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In the setting of a factory about to be demolished, we assembled an architectural arch through a simple didactic mechanism, replacing one of its voussoirs with a block of ice.

Then we listened to how in the distance we could hear the rehearsals for a Lenten procession, as if the participants were coming to accompany the sculptural action with their rite. At that precise moment the project emerged like a revelation, and we understood that everything that did not come to this Andalusian village by another means was there: music, theatricality, spirituality. The procession became the only known aesthetic language.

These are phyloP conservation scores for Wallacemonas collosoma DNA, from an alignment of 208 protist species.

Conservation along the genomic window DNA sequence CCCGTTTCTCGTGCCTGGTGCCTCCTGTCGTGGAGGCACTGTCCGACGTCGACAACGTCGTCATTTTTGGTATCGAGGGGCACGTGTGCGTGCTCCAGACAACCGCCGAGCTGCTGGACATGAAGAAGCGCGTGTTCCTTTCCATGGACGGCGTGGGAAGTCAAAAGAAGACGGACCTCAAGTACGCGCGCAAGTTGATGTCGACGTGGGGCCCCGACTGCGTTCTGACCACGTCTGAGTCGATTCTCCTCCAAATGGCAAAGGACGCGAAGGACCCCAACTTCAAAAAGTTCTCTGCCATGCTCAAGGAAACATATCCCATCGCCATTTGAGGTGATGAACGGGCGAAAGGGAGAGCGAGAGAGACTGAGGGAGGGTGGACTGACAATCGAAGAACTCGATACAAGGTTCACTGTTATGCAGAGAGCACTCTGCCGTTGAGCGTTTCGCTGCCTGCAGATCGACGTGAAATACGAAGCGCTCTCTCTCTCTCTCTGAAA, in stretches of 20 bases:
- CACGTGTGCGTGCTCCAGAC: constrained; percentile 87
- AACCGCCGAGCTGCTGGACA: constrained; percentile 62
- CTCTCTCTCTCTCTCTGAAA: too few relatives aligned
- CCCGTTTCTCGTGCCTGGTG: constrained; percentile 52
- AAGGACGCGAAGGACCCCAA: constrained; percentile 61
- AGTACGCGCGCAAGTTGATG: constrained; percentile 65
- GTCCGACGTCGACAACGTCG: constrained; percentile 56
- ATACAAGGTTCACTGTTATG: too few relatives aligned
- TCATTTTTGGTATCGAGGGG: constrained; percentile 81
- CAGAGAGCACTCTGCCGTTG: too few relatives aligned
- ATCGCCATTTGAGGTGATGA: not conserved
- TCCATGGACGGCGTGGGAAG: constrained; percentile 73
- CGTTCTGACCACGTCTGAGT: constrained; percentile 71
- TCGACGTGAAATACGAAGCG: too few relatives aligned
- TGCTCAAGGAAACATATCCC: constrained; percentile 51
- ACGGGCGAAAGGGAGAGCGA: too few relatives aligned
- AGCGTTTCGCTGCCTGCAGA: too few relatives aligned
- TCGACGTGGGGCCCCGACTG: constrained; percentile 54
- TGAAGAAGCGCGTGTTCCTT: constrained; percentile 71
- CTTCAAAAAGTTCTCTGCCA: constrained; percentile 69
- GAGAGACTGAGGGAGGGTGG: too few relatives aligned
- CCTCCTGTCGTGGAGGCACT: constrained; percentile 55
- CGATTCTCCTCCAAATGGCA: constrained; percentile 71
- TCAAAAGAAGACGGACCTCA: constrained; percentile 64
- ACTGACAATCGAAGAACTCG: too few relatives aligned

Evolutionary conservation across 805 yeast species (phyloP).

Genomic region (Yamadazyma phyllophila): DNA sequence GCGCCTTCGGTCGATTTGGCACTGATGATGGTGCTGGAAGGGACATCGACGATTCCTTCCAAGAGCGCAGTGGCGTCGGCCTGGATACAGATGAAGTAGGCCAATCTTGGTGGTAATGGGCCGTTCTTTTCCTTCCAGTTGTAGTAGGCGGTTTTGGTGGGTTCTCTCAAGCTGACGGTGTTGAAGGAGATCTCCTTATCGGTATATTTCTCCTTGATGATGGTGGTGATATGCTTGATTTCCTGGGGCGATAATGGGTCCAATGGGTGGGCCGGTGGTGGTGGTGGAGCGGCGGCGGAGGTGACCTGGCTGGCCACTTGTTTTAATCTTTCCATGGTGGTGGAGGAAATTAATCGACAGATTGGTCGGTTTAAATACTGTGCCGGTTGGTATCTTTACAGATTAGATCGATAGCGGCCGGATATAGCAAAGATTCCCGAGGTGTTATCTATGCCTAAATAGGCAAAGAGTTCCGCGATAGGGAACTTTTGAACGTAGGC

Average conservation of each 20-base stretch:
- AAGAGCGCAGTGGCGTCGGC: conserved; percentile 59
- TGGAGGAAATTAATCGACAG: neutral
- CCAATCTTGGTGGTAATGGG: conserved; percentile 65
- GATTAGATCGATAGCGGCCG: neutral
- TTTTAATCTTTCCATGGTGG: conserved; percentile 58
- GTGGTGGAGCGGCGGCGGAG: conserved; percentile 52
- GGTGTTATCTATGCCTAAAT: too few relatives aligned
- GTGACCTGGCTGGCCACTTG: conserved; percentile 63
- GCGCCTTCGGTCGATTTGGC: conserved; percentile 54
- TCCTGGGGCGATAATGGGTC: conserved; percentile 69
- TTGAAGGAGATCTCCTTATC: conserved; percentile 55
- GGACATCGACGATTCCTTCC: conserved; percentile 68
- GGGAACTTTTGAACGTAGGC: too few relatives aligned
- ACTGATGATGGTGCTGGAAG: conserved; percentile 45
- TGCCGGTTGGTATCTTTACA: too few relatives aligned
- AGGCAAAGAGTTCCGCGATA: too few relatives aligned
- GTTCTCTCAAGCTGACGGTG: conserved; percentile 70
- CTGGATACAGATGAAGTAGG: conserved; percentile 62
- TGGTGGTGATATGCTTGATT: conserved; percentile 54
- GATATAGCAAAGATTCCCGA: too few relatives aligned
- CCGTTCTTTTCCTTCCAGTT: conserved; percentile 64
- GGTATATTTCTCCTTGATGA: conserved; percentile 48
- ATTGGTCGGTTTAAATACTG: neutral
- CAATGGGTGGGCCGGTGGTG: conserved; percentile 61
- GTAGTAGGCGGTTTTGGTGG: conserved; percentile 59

I then asked the wives of the workers, dressed as members of the religious brotherhood from the silent procession, to weave a spider’s web amidst the machinery. Afterwards, in the dark, I asked them to use scissors to cut the tensed woolen strands while the flashbulb and camera recorded the action. After that they left in silence.

We thus turned the factory that was disappearing into a monument by dignifying it and through the mechanisms of a familiar rite, building not only memory but also new meanings.

“The Social Spider”: A strange kind of spider, Texas native, that works in a community to build webs that actually engulf entire swaths of the forest.  

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